Sharp drop in vegetable prices as buyers stay in
The prices of fruits and vegetables in wholesale markets over the past week highlights the steep fall in the price of farm produce in the face of a drop in consumer demand during the lockdown imposed to curb the coronavirus pandemic, experts said.Updated: May 27, 2020 01:39 IST
Cherries for Rs 30/lg wholesale in Shimla; the fruit of the season, mango, for Rs 25/ kg wholesale in Uttar Pradesh’s Saharanpur; and tomato for Rs 10/ kg wholesale in Bengal’s Siliguri .
The prices of fruits and vegetables in wholesale markets over the past week highlights the steep fall in the price of farm produce in the face of a drop in consumer demand during the lockdown imposed to curb the coronavirus pandemic, experts said. No rebound is likely in the coming weeks and months, they added.
“Demand is at rock bottom,” said Devendra Sharma, a Chandigarh-based independent farm expert. “The biggest consumer of the perishable products is the hospitality industry, other than individuals. There are no signs of the industry opening soon. And when it opens, there will not be many customers. So, I don’t expect the demand to improve dramatically in the coming months.”.
India expects a bumper production of fruits and vegetables because of an above-normal 2019 monsoon and good winter rainfall. The agriculture ministry’s advance horticulture produce estimate was 313.5 million tonnes for the 2020 season, the highest in five years.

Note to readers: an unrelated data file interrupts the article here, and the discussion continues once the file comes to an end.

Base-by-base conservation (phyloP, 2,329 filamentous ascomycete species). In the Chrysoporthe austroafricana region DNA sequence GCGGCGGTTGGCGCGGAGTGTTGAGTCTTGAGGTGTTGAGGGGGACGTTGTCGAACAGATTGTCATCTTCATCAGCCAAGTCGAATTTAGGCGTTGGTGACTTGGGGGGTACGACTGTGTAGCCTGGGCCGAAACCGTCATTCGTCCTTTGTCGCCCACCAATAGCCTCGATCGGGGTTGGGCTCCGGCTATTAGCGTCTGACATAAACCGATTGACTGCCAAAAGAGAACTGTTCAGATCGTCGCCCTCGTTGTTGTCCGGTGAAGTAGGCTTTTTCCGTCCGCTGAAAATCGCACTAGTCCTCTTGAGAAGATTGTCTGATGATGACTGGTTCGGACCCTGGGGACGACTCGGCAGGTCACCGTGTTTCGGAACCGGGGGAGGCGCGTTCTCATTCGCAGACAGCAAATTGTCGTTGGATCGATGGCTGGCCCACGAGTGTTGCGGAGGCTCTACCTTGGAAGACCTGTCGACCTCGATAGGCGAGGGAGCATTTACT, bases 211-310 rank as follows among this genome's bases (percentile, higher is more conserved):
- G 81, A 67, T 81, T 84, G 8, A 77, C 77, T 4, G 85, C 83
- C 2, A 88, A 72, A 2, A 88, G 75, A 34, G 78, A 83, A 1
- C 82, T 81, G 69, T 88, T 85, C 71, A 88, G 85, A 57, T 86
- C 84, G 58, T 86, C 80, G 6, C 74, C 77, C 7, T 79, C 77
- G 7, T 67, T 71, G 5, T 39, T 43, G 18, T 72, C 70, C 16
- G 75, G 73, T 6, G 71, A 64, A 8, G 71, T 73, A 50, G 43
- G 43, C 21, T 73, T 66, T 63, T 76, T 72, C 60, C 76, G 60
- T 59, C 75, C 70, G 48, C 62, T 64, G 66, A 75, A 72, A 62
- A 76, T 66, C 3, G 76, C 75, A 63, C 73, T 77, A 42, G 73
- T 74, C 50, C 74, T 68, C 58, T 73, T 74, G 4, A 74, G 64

The absence of bulk purchases during the lockdown enforced on March 25, which shut public eateries and confined residents indoors, has dented overall demand.
“Even households are not buying in huge quantities because of the fear of infection. And there are not many signs of prices reviving soon enough to last year’s level,” said KK Sarangi, an agricultural economist in Odisha University of Agriculture and Technology.
New horticulture crops typically start arriving in the markets from March -end . The lockdown took public transport for non-essential goods off the roads, impeding their transport to the markets this year. As the government eased transport norms, some big vegetable wholesale markets including Asia’s biggest fruit and vegetable market at Azadpur in New Delhi and Koyambedu in Chennai were closed because they turned into Covid hot spots.
“Nobody (truckers) is willing to take my cherry produce to Delhi or Chandigarh,” said Surinder Singh Bragta after selling his best quality produce for Rs 30 a kilogram in Shimla’s wholesale fruit market. “Last year, I sold similar quality cherry for Rs 100 a kilogram in Chandigarh. I don’t know what will happen to pears and apples which could be harvested in the nest few months. Commission agents are saying this will be worst year for fruits as demand is low.”
More than 2,000 kilometers away in Madhya Pradesh’s Neemuch district, Tarun Baheti, a vegetable farmer, said there were no buyers in the market other than local traders. “After so many years, we had a good crop of vegetables. But no one is willing to pay the right price.”